The first penalty level limits teams to 16 hours of practice per week over five days (as opposed to 20 over six days), with the lost four hours to be replaced with academic activities.

A second level adds additional practice and competition reductions, either in the traditional or non-championship season, to the first-level penalties. The third level, where teams could remain until their rate improves, includes a menu of possible penalties, including coaching suspensions, financial aid reductions and restricted NCAA membership.

Clearly coaches are not happy about the move and feel that the rule unfairly benefits both the student athletes and major conference schools, who may have a swell of calls around middle of October as Student athletes play great fall golf and look to transfer. Although coaches are unhappy about the new rule, it is very difficult to predict what direct impact the rule will have on teams; coaches are extremely smart and understand recruiting and development within the frame work of college better than anyone can imagine. As a result, I think coaches will react in many ways which are impossible to predict.

The survey also asked, “new NCAA Legislation will make December a dead period for recruiting off campus. Do you support this legislation?” For this, coaches were more divided with 45 percent in favor of the rule, and 55 percent not.

Although coaches supported the legislation, many (41/62) suggested that it would potentially hurt international recruiting at tournaments like Doral and the Orange Bowl and they had, in the past, used December as a time to recruit.

As we move forward with these changes, here are some potential things that recruits, and their families should consider, including consequences of the rules:

  1. With a limit of 45 days and these transfer rules, it is likely that coaches will be doing significantly more investigation into a player’s personalities and family situation to make sure they know what they are getting.
  2. Coaches may also start skipping over better players in favor of kids they think will be a good fit and are likely to stay
  3. Rosters may get bigger, as coaches are trying to have larger numbers to potentially offset transfers

Unfortunately, we enter a new era of rules at the worst time; we have never had a more competent and deep group of college coaches, the clear majority of whom are tremendous stewards of the game. Hopefully this rule will have insignificant effect on the continued growth of college golf but only time will tell.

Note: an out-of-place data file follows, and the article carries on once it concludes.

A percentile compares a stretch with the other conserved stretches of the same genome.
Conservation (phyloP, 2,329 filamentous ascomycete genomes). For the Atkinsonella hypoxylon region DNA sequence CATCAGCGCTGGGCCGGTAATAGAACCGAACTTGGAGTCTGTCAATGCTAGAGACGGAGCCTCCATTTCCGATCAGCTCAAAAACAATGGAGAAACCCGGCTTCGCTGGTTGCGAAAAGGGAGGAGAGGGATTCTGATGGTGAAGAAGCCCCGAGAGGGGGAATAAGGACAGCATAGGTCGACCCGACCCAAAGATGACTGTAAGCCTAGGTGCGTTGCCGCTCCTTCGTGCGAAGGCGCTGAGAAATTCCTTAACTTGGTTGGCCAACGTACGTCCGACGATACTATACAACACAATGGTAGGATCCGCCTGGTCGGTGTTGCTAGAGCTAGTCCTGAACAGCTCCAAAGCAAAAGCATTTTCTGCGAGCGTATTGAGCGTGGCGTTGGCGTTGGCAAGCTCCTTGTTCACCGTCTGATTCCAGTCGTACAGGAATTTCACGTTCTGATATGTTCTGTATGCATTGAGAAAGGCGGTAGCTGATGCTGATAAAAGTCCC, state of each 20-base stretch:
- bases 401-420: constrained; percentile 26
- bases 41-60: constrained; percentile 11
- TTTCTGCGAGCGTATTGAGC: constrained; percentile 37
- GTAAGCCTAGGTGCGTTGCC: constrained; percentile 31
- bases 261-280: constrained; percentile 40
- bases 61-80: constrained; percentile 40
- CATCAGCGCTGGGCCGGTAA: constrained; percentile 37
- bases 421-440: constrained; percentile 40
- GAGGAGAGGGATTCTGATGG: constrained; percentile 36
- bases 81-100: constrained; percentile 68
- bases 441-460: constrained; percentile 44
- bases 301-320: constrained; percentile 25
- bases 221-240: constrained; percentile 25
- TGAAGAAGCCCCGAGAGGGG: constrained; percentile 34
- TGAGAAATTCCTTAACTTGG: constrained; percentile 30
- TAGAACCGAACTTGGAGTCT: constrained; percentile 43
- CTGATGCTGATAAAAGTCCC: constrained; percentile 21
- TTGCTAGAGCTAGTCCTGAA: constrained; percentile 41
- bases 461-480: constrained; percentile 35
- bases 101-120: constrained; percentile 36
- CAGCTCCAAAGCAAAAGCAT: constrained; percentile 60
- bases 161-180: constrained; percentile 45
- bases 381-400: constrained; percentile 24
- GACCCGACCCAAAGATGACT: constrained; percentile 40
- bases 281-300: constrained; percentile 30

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Opinion & Analysis

Is golf actually a team sport?



Do a little research on the top PGA Tour players, and what you’ll see is that most (if not all of them) employ a team of diverse professionals that support their efforts to perform on the golf course. Take two-time major champion Zach Johnson; he has a team that includes a caddie, a swing instructor, a sports psychologist, a physiotherapist, an agent, a statistician, a spiritual mentor, a financial adviser… and of course his wife.

“I know this seems like a lot, and maybe even too much,” Johnson readily admitted. “But each individual has their place. Each place is different in its role and capacity. In order for me to practice, work out and just play golf, I need these individuals along the way. There is a freedom that comes with having such a great group that allows me to just play.”

My best guess is that Zach Johnson commits hundreds of thousands of dollars each year to this team, and I assume most players on the leading professional tours are making significant investments in their “teams.” There are three questions that jump out at this point. First, is a team necessary? Second, how can anyone compete without one? And third, how to pay for it?

From the club player to the collegiate player to the aspiring/touring professional, everyone can benefit from a team that offers individual instruction, support, guidance, and encouragement. Such a team, however, needs to be credible, timely, beneficial and affordable.